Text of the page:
|November 15, 2013|
Previously published on November 12, 2013
The Enforcement Division of the Securities and Exchange Commission (SEC) and its Office of Compliance Inspections and Examinations (OCIE) are focusing their examination and disciplinary efforts on the investment adviser community.
On October 23, 2013, the SEC sanctioned three investment advisers for deficiencies in their compliance programs. Rule 206(4)-7 under the Investment Advisers Act of 1940 requires all registered investment advisers (collectively, "RIAs") to adopt, implement and review written policies and procedures that are reasonably designed to prevent violations of securities law, rules and regulations. OCIE inspects and examines RIAs to ensure compliance with this rule, along with the other conduct rules relating to RIAs.
The three cases arose out of inspections and examinations by OCIE. All of them were brought as administrative proceedings by the SEC, and all were settled. In each case, the respondents agreed to pay significant fines and to comply with substantial undertakings.
The violations alleged in the three cases included:
- The failure to conduct an annual compliance review
- Omitting disclosures required in connection with the marketing of performance information
- Discrepancies between the amount of funds under management as disclosed on the adviser's Form ADV and the dollar amount stated in marketing materials
- Making false and misleading statements about compensation in Form ADV and marketing materials
- Insufficient or misleading disclosure to clients concerning conflicts of interest
- Insufficient written supervisory procedures
In one case, In the Matter of Modern Portfolio Management, Inc. (Adm. Proc. No. 3-15583, Release No. IA 3702), the firm and its owners were censured, as well as required to complete 30 hours of compliance training, designate a new Chief Compliance Officer and engage a compliance consultant for a period of three years—in addition to paying $175,000 in fines.
The other cases were brought for similar violations and compliance failures, and they also produced substantial fines and additional undertakings. In addition, certain of the respondents were required to provide notice to their clients of their enforcement actions. [In the Matter of Stephen Derby Gisclair (Release No. 34-70742); In the Matter of Equitas Capital Advisors, LLC, et al. (Release No. 34-70743).]
Five days later on October 28, 2013, the SEC sanctioned three additional RIAs for violations of the SEC's "custody rule" [Rule 206(4)-2)], which requires RIAs that have custody of client funds or securities to implement controls designed to protect those assets from misconduct or other loss. Among its requirements, the rule requires the appointment of an independent public accountant to undertake a process of inspection and audit.
All three of those cases were brought as administrative proceedings, and all three were settled. [In the Matter of Knelman Asset Management Group, LLC and Irving Knelman (Release No. IA-3705); In the Matter of GW & Wade, Inc. (Release No. IA-3706); In the Matter of Further Lane Asset Management, LLC, et al. (Release No. 34-70759).] All of these cases resulted in the imposition of substantial fines, as well as substantive undertakings by the respondents.
Although these six cases were brought as SEC administrative proceedings, the SEC may also bring enforcement cases in the U.S. District Courts and, in cases that it deems flagrant, may refer them to the U.S. Department of Justice for criminal prosecution.
All of these proceedings were announced in the wake of recent public statements by SEC officials indicating that the SEC would focus its examination efforts on the investment adviser community during 2014. In addition to RIAs, the investment adviser community also includes investment advisory and management firms that are exempt from the requirement to register. Following the enactment of the Dodd-Frank Wall Street Reform and Consumer Protection Act, many advisory firms that previously had been exempt from RIA requirements by virtue of the former "private adviser" exemption—former Investment Advisers Act Section 203(b)(3), which provided an exemption for advisors that had 14 or fewer clients—were required to register as RIAs for the first time.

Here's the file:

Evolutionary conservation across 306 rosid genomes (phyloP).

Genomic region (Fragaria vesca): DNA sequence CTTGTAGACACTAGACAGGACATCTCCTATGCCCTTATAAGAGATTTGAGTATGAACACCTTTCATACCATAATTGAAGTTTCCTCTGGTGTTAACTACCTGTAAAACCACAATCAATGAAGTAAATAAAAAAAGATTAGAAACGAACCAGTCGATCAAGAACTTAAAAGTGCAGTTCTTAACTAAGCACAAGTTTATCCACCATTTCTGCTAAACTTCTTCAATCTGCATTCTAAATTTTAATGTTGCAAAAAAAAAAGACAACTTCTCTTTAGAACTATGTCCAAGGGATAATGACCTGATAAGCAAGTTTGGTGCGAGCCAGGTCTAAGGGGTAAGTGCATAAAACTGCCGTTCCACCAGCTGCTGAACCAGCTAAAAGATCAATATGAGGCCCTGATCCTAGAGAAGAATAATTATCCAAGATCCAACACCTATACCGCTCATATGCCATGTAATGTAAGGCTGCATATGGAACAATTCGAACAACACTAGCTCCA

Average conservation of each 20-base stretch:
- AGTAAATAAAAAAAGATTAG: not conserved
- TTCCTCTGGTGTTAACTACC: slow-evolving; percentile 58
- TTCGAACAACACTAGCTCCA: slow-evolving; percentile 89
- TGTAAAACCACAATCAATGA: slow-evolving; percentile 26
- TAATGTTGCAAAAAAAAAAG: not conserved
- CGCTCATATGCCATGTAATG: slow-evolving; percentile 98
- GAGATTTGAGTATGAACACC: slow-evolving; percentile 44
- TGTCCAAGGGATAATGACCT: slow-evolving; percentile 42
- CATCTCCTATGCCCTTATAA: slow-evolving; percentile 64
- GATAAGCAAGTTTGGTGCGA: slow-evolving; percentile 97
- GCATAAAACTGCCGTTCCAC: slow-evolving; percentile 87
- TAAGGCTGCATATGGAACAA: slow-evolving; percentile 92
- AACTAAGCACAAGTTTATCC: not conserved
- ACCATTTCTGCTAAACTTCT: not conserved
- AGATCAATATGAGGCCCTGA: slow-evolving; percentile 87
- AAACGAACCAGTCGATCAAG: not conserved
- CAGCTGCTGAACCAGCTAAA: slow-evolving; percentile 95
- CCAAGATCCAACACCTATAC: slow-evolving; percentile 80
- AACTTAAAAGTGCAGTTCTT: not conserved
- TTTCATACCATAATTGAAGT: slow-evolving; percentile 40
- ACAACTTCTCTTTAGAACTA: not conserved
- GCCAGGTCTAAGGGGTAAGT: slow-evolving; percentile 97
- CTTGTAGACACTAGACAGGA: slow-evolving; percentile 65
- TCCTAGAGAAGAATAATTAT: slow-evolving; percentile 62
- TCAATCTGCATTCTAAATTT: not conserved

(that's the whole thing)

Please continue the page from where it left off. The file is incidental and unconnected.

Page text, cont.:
At the same time, new limited exemptions were adopted. They include the private fund adviser, venture capital fund adviser and foreign private adviser. [See Investment Advisers Act Sections 203(m) and 203(b)(3).] A condition of these exemptions is that the exempt adviser "report" to the SEC by preparing and filing portions of Form ADV, which is ordinarily used to apply for registration as an RIA.
In the aftermath of the announcement of these six SEC actions, the OCIE Director announced that, in 2014, the SEC would make it a high priority to inspect and examine RIAs that had not previously been reviewed by OCIE in the past. In addition, OCIE has begun conducting limited "presence" examinations of private fund advisers and indicated that it would commence such examinations of foreign advisers as well. These announcements, coupled with the recent enforcement actions, signal that all advisers, both RIAs and "exempt advisers," may want to pay particular attention to their compliance programs and supervisory procedures. All persons and firms who are either registered as investment advisers or who have reported to the SEC as exempt advisers should consider reviewing their own procedures to ensure that the information contained on Form ADV is consistent with the information contained in internal procedures and marketing materials. Additionally, policies, procedures and disclosures concerning potential conflicts should be reviewed to ensure that they address all potential and actual conflicts related to the relevant advisory business and that they are also sufficiently documented, reported and enforced.
The SEC "wolf" may well be at the door.